In this Icon NOW interview, Lee Ayu Chuepa talks about the humble motivations of award-winning Akha Ama coffee, pursuing formal education as a member of the Akha tribe, and how Akha Ama continues to empower local ethnic communities in Thailand.
When speaking of coffee, countries like Brazil and Italy come to mind for many. Only in the past decade, as café culture began booming, has Thailand and pioneers like Akha Ama Coffee appeared on the world stage. Appearing in the likes of BBC Travel and the Wall Street Journal, the roots of Akha Ama’s award-winning beans and brew can be traced back to a remote village in northern Thailand, where its founder Lee Ayu Chuepa, 36, was born and raised.
“I chose coffee not because I loved to drink it, but because of the value it brings to the community,” Lee says.
It wasn’t until his teen years when Lee had a taste of one of the most beloved caffeinated drinks in the world—in the form of a can of sugary, milky beverage from a convenience store.
Though he had grown up seeing coffee trees around, he had only picked and tasted its sweet cherries. Coffee didn’t stand out to him any more than the other plants he had learned to grow on the farm and forage in the forest. Whether it was apricots, plums, peaches, persimmons, or various vegetables and rice, the Maejantai village that Lee calls home had it all—made possible by the ingenious, traditional agricultural practices of the ethnic Akha people who live there.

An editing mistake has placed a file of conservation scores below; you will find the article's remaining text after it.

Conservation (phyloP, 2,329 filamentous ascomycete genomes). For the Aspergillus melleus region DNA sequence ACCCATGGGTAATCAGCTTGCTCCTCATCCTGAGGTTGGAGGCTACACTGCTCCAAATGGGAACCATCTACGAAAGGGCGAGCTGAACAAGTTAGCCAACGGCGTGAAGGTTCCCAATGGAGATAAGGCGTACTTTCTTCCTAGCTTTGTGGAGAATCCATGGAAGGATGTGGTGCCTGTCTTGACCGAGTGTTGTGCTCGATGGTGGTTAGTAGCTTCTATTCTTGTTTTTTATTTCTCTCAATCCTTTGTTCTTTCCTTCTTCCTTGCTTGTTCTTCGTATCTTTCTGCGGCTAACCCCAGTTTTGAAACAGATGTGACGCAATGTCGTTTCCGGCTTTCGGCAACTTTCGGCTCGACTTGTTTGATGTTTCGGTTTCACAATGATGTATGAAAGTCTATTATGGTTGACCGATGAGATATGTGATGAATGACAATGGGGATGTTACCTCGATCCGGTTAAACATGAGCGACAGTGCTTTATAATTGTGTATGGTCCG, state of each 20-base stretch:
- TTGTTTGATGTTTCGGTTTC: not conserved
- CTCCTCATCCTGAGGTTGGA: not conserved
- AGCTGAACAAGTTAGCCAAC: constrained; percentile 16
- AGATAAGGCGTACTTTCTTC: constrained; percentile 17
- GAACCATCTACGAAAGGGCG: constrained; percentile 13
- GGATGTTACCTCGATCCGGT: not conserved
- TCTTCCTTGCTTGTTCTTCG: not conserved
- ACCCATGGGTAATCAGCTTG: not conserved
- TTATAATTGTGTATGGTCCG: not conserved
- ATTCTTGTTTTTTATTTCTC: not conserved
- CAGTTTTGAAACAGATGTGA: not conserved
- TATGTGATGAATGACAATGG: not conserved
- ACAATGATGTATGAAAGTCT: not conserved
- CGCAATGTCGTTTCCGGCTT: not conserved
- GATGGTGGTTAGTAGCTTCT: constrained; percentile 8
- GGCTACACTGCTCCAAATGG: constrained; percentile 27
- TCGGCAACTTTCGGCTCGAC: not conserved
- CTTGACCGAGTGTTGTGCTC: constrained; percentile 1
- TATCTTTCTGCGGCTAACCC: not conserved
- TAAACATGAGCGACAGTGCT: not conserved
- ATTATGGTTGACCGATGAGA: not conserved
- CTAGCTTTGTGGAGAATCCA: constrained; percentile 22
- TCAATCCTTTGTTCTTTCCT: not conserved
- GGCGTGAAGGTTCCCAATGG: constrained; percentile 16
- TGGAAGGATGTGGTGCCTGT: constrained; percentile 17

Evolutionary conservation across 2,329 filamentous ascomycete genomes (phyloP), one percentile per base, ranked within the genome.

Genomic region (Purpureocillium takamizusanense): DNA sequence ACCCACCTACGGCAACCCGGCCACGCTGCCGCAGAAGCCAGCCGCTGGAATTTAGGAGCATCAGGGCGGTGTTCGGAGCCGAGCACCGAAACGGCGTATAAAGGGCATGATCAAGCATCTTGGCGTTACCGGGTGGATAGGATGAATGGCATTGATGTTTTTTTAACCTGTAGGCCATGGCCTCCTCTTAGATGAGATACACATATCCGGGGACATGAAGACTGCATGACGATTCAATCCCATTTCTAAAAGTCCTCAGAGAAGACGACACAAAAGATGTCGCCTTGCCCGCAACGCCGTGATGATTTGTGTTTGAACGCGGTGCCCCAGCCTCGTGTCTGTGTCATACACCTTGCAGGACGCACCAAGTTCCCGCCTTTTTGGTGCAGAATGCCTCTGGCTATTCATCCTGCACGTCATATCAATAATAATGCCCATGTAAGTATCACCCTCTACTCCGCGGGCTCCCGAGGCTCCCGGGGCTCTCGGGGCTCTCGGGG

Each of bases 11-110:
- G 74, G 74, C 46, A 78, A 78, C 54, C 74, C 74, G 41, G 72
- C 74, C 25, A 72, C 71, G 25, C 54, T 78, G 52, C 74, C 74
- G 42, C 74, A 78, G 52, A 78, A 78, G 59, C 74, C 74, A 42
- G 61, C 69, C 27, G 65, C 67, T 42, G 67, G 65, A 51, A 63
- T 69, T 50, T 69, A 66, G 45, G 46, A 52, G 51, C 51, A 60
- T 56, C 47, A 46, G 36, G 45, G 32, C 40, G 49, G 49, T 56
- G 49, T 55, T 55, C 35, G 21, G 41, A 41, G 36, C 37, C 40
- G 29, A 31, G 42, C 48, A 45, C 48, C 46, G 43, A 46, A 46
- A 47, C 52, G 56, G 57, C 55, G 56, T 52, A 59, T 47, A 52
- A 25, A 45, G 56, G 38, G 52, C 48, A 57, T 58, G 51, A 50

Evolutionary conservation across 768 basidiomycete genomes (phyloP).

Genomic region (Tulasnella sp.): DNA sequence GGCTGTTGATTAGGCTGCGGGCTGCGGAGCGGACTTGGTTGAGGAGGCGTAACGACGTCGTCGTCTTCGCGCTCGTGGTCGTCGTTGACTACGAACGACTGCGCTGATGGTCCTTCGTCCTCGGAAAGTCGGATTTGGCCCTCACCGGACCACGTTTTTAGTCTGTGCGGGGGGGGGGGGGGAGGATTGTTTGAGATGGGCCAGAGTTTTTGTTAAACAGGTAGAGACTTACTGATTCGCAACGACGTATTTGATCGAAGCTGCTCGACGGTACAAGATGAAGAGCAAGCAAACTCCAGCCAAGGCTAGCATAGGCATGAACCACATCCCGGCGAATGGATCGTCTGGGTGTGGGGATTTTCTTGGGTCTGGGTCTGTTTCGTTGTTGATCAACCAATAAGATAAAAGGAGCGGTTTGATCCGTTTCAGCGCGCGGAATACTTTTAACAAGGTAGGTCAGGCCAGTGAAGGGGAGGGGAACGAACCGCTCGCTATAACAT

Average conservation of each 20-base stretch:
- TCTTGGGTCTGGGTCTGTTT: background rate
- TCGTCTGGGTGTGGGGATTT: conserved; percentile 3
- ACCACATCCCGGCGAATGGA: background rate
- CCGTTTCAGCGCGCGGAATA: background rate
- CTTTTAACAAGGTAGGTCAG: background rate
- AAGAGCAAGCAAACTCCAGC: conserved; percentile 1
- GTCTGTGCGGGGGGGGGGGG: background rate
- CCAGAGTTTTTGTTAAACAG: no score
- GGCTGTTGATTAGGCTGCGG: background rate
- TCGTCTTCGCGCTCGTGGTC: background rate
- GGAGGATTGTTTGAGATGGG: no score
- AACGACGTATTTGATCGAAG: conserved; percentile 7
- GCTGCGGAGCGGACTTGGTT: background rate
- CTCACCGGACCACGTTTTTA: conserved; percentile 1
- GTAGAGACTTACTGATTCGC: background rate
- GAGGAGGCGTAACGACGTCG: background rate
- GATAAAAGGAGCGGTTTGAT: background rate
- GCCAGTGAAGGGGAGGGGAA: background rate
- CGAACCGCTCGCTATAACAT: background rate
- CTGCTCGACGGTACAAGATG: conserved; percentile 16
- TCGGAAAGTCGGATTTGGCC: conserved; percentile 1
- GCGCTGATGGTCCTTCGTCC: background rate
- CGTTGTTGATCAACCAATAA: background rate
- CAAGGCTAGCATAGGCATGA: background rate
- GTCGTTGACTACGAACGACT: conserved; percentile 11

Living off the land with only their survival skills, the Akha are highly self-reliant. However, the village’s self-sufficiency was not only customary but required, due to their statelessness.
Having migrated from the southwest of China, Lee’s parents had lived most of their lives in Thailand without full citizenship. For them and many other local ethnic communities, travel outside the village was difficult and access to essential services like healthcare was also extremely limited.
“It took 15 years to get my ID card,” Lee says. “That day, I felt like I could truly be free.”
Though formal education was often unaffordable and inaccessible for many Akha families, Lee ventured outside his village to learn more. He found his way to attend a temple school where it was free, and there, through textbooks, he saw illustrations of things he’d never seen before at the village.
“Cars, airplanes, and trains… People talked about the giant buildings in Bangkok, overseas in Europe, and Africa,” Lee recalls. “That first day, I was shocked.”
From there, his curiosity pushed him further to pursue higher education. Despite pushback from his community, he went on to search for scholarships. And despite all doubts and discrimination, he proved his ability and eventually enrolled in a university in Chiang Mai, majoring in English.